This step applies to distributed
          Stitching and                 construction of large-scale
           Refinement                   coordinate systems

                                        This step estimates target
Coordinate System   Coordinate System   coordinates (and often other
    Synthesis           Synthesis       parameters simultaneously)

                                        Parameters might include:
     Filtering            Filtering
                           Filtering    •Range between nodes
     Filtering             Filtering    •Angle between nodes
   Parameter           Parameter        •Psuedo-range to target (TDOA)
    Parameter          Parameter
                        Parameter       •Bearing to target (TDOA)
   Estimation          Estimation
                       Estimation       •Absolute orientation of node
    Estimation          Estimation
                                        •Absolute location of node (GPS)
Example of a Localization
SHM system, developed at Sensoria
                               Each node has 4 speaker/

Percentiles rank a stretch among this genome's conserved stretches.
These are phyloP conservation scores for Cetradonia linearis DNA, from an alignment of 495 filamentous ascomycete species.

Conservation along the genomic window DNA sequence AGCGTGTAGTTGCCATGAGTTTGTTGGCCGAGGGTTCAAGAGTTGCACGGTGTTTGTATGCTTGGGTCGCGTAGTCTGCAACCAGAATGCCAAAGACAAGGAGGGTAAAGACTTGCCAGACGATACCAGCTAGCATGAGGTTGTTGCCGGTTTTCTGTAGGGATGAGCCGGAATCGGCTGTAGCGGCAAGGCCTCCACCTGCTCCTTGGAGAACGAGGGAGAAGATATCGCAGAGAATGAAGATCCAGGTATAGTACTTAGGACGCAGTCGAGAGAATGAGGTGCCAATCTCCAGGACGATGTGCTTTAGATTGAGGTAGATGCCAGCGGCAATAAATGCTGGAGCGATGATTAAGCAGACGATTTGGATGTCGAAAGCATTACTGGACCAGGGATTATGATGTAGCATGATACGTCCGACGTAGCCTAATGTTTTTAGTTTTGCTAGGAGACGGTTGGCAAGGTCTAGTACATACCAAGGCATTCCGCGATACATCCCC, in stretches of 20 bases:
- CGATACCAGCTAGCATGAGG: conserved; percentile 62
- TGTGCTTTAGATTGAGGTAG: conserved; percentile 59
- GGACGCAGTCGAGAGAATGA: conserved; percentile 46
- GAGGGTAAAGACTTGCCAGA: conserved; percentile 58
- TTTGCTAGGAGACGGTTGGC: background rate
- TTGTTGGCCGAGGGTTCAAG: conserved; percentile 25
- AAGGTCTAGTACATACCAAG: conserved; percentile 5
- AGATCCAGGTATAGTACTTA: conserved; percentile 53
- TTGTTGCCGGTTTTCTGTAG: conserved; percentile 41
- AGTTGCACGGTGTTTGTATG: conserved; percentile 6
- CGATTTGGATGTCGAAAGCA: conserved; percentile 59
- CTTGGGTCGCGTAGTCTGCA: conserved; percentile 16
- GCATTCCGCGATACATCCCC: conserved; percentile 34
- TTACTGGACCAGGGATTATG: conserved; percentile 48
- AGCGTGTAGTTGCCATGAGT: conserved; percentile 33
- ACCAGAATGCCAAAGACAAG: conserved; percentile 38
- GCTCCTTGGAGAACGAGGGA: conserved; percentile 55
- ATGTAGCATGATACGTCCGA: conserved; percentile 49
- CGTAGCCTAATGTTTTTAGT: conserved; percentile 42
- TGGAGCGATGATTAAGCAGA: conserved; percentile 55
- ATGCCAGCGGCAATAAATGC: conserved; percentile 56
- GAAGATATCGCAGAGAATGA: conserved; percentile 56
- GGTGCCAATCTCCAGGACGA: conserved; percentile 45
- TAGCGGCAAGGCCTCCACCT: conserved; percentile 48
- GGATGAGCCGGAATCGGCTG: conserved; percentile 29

microphone pairs, arranged
Microphone                     along the circumference of the
   Speaker                     enclosure. The node also has a
                               radio system and an absolute
                               orientation sensor that senses
                    12 cm      magnetic north.

   Source: Lewis Girod, UCLA
System Architecture
Ranging between nodes based on
  detection of coded acoustic signals,
  with radio synchronization to
  measure time of flight
Angle of arrival is determined through
  TDOA and is used to estimate
  bearing, referenced from the
  absolute orientation sensor
An onboard temperature sensor is used
  to compensate for the effect of
  environmental conditions on the
  speed of sound
System Architecture
Nodes periodically emit acoustic pulses. Other nodes detect
  these pulses and compute a range and angle of arrival.
Range data, angle data, and absolute orientation are broadcast N
  hops away.
Based on this table of ranges, angles, and orientations, each
  node applies a multi-lateration algorithm with iterative outlier
  rejection to compute a consistent coordinate system.

            Range, Angular Data      Multilat Engine

            Range, Angular Data      Multilat Engine